Daughter Gina and I were doing the washing up after Christmas dinner when she announced, "I'd love to have you make some aprons for my birthday present if you have time."
With Gina's birthday on 17 January, I have had time. I'm not clever at shopping for gifts, especially given the constraints of a frugal retirement budget and limited places to shop.
I was delighted that she had requested something I could happily produce.
The apron pattern I've used most often for more than a decade is designated as a 'one size fits all.'
The illustration shows a happy couple--man and woman--brandishing kitchen tools and wearing 'chef' style aprons. I've had issues with this pattern.
An apron meant to cover a manly torso is not a good fit for a woman--unless she is tall with a sufficient bosom to prop up the apron bib!
The pattern needs tweaking.
Since our move to the farmhouse most any sewing/crafting project entails a certain amount of rummaging through bins and containers for fabrics and tools.
[I have as yet no designated and outfitted sewing room!]
Several years ago at a local charity shop I picked up two linen blend dresses in large sizes--25 cents each--with the thought that at some point the fabric could be repurposed into sturdy aprons.
By the time I ran these to earth, rummaged in a frigid closet for some remnants of decorating cotton, collected the pattern and thread, I was frustrated at the time which had been spent in what my Grampa Mac would have termed 'getting ready to commence.'
Deconstructing the two linen dresses into usable lengths of material took more time--removing buttons, picking out hems and seams, pressing the fabric.
I needed to take advantage of center seams, tucks and darts in laying out the pattern pieces.
For the apron on the right [above] I took advantage of the border print for the deep divided pocket which Gina specified.
Cutting out the floral apron in the center was quicker as I used a length of decorator cotton.
The fabric used for the apron on the left showed some wear, needing a tiny spot of zig-zag darning.
I worked on the 3 aprons in assembly line fashion, making the ties and pockets, then finishing each apron in turn.
Gina works in a residential care home. When she is in the house with the clients she wears an apron with deep pockets to hold keys, iphone and other small items while she prepares meals or cleans.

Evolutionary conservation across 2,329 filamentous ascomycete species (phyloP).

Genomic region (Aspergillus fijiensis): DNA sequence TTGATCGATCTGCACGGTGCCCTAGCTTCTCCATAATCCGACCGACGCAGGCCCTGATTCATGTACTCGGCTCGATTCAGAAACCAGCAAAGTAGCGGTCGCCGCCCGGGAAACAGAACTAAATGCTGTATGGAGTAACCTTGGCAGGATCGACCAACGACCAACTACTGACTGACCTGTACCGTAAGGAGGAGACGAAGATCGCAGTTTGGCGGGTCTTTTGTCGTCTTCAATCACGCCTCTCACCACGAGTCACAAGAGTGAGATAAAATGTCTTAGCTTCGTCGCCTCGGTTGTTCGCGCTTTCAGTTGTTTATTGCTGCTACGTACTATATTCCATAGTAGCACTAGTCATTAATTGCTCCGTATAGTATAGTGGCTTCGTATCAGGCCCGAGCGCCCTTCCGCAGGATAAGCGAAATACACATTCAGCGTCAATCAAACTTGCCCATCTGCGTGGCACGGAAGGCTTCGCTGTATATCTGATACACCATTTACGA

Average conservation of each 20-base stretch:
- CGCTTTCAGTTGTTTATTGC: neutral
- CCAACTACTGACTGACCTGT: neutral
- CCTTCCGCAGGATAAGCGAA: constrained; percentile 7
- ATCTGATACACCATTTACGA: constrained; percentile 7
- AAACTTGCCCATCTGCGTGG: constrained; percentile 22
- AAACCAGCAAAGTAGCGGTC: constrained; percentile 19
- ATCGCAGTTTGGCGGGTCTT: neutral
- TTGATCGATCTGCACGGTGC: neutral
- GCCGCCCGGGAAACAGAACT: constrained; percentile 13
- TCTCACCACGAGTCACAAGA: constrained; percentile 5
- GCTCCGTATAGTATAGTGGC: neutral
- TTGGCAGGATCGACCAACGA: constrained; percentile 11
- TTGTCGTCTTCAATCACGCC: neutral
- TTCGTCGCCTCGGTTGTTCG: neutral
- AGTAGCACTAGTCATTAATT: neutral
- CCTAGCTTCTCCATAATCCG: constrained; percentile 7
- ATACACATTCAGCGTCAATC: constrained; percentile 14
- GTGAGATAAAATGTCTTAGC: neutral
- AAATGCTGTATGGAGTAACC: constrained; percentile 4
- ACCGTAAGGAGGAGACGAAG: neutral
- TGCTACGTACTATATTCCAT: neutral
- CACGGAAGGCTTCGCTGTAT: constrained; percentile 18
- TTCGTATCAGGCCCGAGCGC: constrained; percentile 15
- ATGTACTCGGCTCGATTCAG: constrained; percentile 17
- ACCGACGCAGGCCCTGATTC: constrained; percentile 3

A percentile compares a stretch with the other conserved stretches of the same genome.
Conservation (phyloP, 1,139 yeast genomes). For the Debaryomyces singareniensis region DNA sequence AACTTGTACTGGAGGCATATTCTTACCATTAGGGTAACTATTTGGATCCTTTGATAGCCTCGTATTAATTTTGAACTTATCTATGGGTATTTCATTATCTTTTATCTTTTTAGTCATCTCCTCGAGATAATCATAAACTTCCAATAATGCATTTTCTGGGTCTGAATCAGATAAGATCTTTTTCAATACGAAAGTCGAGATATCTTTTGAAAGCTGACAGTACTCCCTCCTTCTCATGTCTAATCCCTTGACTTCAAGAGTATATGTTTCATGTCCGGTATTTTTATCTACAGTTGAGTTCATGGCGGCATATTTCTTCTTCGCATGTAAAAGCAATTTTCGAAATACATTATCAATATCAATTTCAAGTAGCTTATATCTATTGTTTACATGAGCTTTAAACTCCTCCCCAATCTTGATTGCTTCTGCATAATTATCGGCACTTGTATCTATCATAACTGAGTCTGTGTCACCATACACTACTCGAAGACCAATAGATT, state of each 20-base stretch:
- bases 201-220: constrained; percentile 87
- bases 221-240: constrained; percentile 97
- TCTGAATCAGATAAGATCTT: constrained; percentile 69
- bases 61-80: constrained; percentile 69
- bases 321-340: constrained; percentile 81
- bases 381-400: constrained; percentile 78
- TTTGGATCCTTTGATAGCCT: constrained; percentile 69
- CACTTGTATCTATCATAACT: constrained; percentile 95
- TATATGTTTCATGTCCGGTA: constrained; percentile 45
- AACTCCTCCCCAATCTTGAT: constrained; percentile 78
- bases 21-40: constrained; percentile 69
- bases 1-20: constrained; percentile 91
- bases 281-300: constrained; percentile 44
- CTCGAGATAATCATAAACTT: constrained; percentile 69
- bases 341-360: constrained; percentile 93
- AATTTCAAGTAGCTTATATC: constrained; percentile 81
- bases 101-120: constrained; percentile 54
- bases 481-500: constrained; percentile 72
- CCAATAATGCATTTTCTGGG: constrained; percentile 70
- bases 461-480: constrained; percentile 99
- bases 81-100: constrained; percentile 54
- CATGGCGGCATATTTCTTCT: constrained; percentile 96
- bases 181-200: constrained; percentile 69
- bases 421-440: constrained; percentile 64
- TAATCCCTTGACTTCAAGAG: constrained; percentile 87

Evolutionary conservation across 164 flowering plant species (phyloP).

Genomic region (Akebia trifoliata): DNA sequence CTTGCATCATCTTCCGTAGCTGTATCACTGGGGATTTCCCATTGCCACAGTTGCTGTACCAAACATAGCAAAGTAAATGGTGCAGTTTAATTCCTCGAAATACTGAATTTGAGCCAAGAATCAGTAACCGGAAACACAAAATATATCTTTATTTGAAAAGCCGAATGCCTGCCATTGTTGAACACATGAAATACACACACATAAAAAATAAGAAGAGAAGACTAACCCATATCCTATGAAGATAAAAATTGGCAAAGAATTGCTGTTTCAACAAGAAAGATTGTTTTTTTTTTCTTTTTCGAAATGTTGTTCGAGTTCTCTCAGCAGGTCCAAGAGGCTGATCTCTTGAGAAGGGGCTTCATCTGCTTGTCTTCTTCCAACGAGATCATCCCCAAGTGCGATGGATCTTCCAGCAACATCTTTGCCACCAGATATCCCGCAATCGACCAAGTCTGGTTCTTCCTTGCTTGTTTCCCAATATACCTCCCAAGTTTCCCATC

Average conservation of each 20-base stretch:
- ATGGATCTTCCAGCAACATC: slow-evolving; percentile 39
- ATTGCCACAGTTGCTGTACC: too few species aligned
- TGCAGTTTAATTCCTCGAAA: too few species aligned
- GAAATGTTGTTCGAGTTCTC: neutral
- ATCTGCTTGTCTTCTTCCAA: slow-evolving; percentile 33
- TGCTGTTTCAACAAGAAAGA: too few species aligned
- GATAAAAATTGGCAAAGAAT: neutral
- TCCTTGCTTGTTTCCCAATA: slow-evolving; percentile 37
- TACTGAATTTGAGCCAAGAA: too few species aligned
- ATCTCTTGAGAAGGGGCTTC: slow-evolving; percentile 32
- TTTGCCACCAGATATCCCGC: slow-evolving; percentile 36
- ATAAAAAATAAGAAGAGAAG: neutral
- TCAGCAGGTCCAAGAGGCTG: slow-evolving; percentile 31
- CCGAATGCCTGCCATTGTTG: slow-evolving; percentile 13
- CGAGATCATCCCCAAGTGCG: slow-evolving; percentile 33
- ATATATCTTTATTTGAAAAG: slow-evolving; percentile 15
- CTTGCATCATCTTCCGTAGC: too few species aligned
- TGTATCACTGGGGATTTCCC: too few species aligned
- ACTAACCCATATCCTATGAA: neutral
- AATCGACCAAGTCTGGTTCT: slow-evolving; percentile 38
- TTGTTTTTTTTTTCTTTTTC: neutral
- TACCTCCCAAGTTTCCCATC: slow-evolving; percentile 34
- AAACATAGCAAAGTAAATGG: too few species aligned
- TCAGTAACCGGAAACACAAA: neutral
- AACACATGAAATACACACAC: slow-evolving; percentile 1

The apron on the left is mine. I redrafted the original pattern to fit a petite female.
The apron at right--for Gina--has an extra deep pocket.
Three generations of my grandmothers--and a great aunt--display aprons in this photo circa 1910.
At the far back is g-g-grandmother Ann Rebecca--her apron, like her long calico dress, is a dark color.
Standing with her is g-grandmother Eliza. Her costume seems to be a dark skirt and light shirtwaist with an enveloping bib apron snugged at the waist.
G-aunt Minnie, seated in the little rocking chair appears to be wearing a long pleated smock to protect her shirtwaist and skirt.
My grandmother Helen seated sideways on the porch steps is perhaps wearing a half apron.
When I was a girl, aprons were still a familiar part of women's at-home attire, tied on over a 'house dress' and worn for all kitchen and cleaning chores.
If an unexpected visitor arrived, the apron was whipped off to reveal a clean and tidy dress.
An apron might be made from a sturdy 'feed sack' print, the edges neatly bound with bias tape.
The ample skirt of an apron could be hastily folded to serve as a pot holder, or gathered up to carry garden produce.
There were dainty aprons with ruffled hems, fancy pockets and flirty sashes--for Sunday best, or serving at a church social function.
My mother and her older brother with their grandmother Eliza and mother Helen.
The ladies are in everyday garb, aprons keeping them tidy.
I have a number of Grandmother Helen's aprons, too fragile now for me to wear.
I unpacked them last week and gave them a gentle washing.
I think the spots on this one were once black or navy blue--faded now.
The apron was made in three panels, machine stitched but with the seams over-cast by hand.
This dainty apron is made from a fine lawn fabric.
The border trim is faded.
In the 1910 census Helen, age 25, listed her occupation as 'waitress, private family.'
No family story has survived to elaborate on this--Helen's maternal line were well-established in town and have been described as 'prosperous.'
The area population swelled each summer with an influx of wealthy folks who had built 'summer cottages' or came to stay for weeks in the several boarding houses and hotels.
Catering to 'summer people' provided extra income for many families.
Perhaps Helen had a supply of dainty aprons made especially for this short term job.
Another of Helen's fancy aprons.
I think both these aprons would have been starched before pressing--the wide ties are long and could be fluffed into a perky bow.
The ties on this apron are short. I think this was made for a little girl, perhaps it was Helen's when she was a child. The fabric is a shirting with fine lavender stripes.
I've had another request for aprons--so I'm not finished creating.
With several dark rainy days ahead, it will be good to have something to show for
hours spent indoors.
I can take pleasure in carrying on a frugal and tidy tradition of aprons!
My dad's sister, [left] and his sister-in-law, wear aprons at a family picnic.